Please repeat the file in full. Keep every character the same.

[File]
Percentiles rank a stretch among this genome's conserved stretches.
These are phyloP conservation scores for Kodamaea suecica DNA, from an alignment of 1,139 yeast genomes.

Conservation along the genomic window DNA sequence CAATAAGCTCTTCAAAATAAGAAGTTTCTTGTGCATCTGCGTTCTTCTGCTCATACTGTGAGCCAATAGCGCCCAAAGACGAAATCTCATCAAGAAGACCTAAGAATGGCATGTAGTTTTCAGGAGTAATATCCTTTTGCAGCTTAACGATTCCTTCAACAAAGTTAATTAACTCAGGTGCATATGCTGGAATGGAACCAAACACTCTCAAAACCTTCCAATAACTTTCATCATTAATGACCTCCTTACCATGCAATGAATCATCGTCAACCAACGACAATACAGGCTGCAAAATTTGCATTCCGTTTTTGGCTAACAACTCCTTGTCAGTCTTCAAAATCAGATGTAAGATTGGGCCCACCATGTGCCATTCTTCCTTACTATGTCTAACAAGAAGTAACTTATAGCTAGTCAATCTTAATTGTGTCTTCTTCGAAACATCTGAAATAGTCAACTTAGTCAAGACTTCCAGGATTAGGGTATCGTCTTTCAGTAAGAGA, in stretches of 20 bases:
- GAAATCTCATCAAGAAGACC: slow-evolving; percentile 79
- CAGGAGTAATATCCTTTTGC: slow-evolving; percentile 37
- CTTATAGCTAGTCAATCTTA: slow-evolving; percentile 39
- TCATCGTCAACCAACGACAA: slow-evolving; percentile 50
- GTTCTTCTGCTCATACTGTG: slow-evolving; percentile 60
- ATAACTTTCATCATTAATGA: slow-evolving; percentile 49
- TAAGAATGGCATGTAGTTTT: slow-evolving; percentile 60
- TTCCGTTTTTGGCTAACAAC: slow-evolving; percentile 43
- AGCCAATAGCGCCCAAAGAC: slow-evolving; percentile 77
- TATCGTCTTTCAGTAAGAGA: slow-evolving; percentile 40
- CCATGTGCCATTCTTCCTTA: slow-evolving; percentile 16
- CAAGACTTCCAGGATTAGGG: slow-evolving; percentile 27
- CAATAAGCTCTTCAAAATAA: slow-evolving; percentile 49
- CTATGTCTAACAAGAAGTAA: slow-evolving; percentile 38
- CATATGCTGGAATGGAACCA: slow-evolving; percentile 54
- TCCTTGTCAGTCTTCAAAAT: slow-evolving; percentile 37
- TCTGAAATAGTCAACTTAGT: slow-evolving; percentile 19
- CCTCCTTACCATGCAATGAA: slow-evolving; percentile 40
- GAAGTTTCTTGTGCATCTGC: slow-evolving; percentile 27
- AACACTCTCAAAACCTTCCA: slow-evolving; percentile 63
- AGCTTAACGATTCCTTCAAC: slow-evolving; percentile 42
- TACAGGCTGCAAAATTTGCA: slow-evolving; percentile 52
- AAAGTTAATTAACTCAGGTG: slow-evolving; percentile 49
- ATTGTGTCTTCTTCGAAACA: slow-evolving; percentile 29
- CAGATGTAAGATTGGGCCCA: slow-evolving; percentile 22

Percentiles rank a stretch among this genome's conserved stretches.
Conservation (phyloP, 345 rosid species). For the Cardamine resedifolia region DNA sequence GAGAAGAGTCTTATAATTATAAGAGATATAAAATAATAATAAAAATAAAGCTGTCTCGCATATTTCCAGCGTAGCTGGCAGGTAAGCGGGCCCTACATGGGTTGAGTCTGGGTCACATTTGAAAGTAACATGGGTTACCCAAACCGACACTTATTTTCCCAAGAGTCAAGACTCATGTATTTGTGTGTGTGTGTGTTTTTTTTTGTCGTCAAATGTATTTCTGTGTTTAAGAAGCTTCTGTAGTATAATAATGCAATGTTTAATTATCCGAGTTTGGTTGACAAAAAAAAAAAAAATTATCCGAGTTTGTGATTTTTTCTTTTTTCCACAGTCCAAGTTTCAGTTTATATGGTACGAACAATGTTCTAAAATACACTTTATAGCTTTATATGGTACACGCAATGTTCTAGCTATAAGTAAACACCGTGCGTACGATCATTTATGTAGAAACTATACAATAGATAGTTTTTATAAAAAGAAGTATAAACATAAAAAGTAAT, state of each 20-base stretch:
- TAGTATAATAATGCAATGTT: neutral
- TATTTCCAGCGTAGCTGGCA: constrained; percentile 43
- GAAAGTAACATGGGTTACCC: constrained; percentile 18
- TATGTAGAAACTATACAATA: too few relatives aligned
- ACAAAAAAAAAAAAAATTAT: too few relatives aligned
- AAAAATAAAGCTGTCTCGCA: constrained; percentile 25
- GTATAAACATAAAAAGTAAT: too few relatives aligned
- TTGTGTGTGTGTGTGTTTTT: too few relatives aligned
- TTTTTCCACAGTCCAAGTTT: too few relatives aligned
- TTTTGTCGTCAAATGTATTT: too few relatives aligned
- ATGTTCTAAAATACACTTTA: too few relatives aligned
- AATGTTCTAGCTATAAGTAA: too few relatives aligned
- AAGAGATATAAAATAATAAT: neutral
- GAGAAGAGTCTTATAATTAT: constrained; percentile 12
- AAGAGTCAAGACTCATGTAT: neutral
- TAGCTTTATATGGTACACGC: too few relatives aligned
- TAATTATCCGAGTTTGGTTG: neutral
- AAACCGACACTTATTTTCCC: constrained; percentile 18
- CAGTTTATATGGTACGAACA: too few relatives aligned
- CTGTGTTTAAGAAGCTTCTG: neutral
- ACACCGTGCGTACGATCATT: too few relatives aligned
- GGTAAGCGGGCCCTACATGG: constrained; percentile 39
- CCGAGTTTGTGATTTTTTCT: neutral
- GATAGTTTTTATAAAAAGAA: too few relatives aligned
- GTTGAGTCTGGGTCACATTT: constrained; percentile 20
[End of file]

Percentiles rank a stretch among this genome's conserved stretches.
These are phyloP conservation scores for Kodamaea suecica DNA, from an alignment of 1,139 yeast genomes.

Conservation along the genomic window DNA sequence CAATAAGCTCTTCAAAATAAGAAGTTTCTTGTGCATCTGCGTTCTTCTGCTCATACTGTGAGCCAATAGCGCCCAAAGACGAAATCTCATCAAGAAGACCTAAGAATGGCATGTAGTTTTCAGGAGTAATATCCTTTTGCAGCTTAACGATTCCTTCAACAAAGTTAATTAACTCAGGTGCATATGCTGGAATGGAACCAAACACTCTCAAAACCTTCCAATAACTTTCATCATTAATGACCTCCTTACCATGCAATGAATCATCGTCAACCAACGACAATACAGGCTGCAAAATTTGCATTCCGTTTTTGGCTAACAACTCCTTGTCAGTCTTCAAAATCAGATGTAAGATTGGGCCCACCATGTGCCATTCTTCCTTACTATGTCTAACAAGAAGTAACTTATAGCTAGTCAATCTTAATTGTGTCTTCTTCGAAACATCTGAAATAGTCAACTTAGTCAAGACTTCCAGGATTAGGGTATCGTCTTTCAGTAAGAGA, in stretches of 20 bases:
- GAAATCTCATCAAGAAGACC: slow-evolving; percentile 79
- CAGGAGTAATATCCTTTTGC: slow-evolving; percentile 37
- CTTATAGCTAGTCAATCTTA: slow-evolving; percentile 39
- TCATCGTCAACCAACGACAA: slow-evolving; percentile 50
- GTTCTTCTGCTCATACTGTG: slow-evolving; percentile 60
- ATAACTTTCATCATTAATGA: slow-evolving; percentile 49
- TAAGAATGGCATGTAGTTTT: slow-evolving; percentile 60
- TTCCGTTTTTGGCTAACAAC: slow-evolving; percentile 43
- AGCCAATAGCGCCCAAAGAC: slow-evolving; percentile 77
- TATCGTCTTTCAGTAAGAGA: slow-evolving; percentile 40
- CCATGTGCCATTCTTCCTTA: slow-evolving; percentile 16
- CAAGACTTCCAGGATTAGGG: slow-evolving; percentile 27
- CAATAAGCTCTTCAAAATAA: slow-evolving; percentile 49
- CTATGTCTAACAAGAAGTAA: slow-evolving; percentile 38
- CATATGCTGGAATGGAACCA: slow-evolving; percentile 54
- TCCTTGTCAGTCTTCAAAAT: slow-evolving; percentile 37
- TCTGAAATAGTCAACTTAGT: slow-evolving; percentile 19
- CCTCCTTACCATGCAATGAA: slow-evolving; percentile 40
- GAAGTTTCTTGTGCATCTGC: slow-evolving; percentile 27
- AACACTCTCAAAACCTTCCA: slow-evolving; percentile 63
- AGCTTAACGATTCCTTCAAC: slow-evolving; percentile 42
- TACAGGCTGCAAAATTTGCA: slow-evolving; percentile 52
- AAAGTTAATTAACTCAGGTG: slow-evolving; percentile 49
- ATTGTGTCTTCTTCGAAACA: slow-evolving; percentile 29
- CAGATGTAAGATTGGGCCCA: slow-evolving; percentile 22

Percentiles rank a stretch among this genome's conserved stretches.
Conservation (phyloP, 345 rosid species). For the Cardamine resedifolia region DNA sequence GAGAAGAGTCTTATAATTATAAGAGATATAAAATAATAATAAAAATAAAGCTGTCTCGCATATTTCCAGCGTAGCTGGCAGGTAAGCGGGCCCTACATGGGTTGAGTCTGGGTCACATTTGAAAGTAACATGGGTTACCCAAACCGACACTTATTTTCCCAAGAGTCAAGACTCATGTATTTGTGTGTGTGTGTGTTTTTTTTTGTCGTCAAATGTATTTCTGTGTTTAAGAAGCTTCTGTAGTATAATAATGCAATGTTTAATTATCCGAGTTTGGTTGACAAAAAAAAAAAAAATTATCCGAGTTTGTGATTTTTTCTTTTTTCCACAGTCCAAGTTTCAGTTTATATGGTACGAACAATGTTCTAAAATACACTTTATAGCTTTATATGGTACACGCAATGTTCTAGCTATAAGTAAACACCGTGCGTACGATCATTTATGTAGAAACTATACAATAGATAGTTTTTATAAAAAGAAGTATAAACATAAAAAGTAAT, state of each 20-base stretch:
- TAGTATAATAATGCAATGTT: neutral
- TATTTCCAGCGTAGCTGGCA: constrained; percentile 43
- GAAAGTAACATGGGTTACCC: constrained; percentile 18
- TATGTAGAAACTATACAATA: too few relatives aligned
- ACAAAAAAAAAAAAAATTAT: too few relatives aligned
- AAAAATAAAGCTGTCTCGCA: constrained; percentile 25
- GTATAAACATAAAAAGTAAT: too few relatives aligned
- TTGTGTGTGTGTGTGTTTTT: too few relatives aligned
- TTTTTCCACAGTCCAAGTTT: too few relatives aligned
- TTTTGTCGTCAAATGTATTT: too few relatives aligned
- ATGTTCTAAAATACACTTTA: too few relatives aligned
- AATGTTCTAGCTATAAGTAA: too few relatives aligned
- AAGAGATATAAAATAATAAT: neutral
- GAGAAGAGTCTTATAATTAT: constrained; percentile 12
- AAGAGTCAAGACTCATGTAT: neutral
- TAGCTTTATATGGTACACGC: too few relatives aligned
- TAATTATCCGAGTTTGGTTG: neutral
- AAACCGACACTTATTTTCCC: constrained; percentile 18
- CAGTTTATATGGTACGAACA: too few relatives aligned
- CTGTGTTTAAGAAGCTTCTG: neutral
- ACACCGTGCGTACGATCATT: too few relatives aligned
- GGTAAGCGGGCCCTACATGG: constrained; percentile 39
- CCGAGTTTGTGATTTTTTCT: neutral
- GATAGTTTTTATAAAAAGAA: too few relatives aligned
- GTTGAGTCTGGGTCACATTT: constrained; percentile 20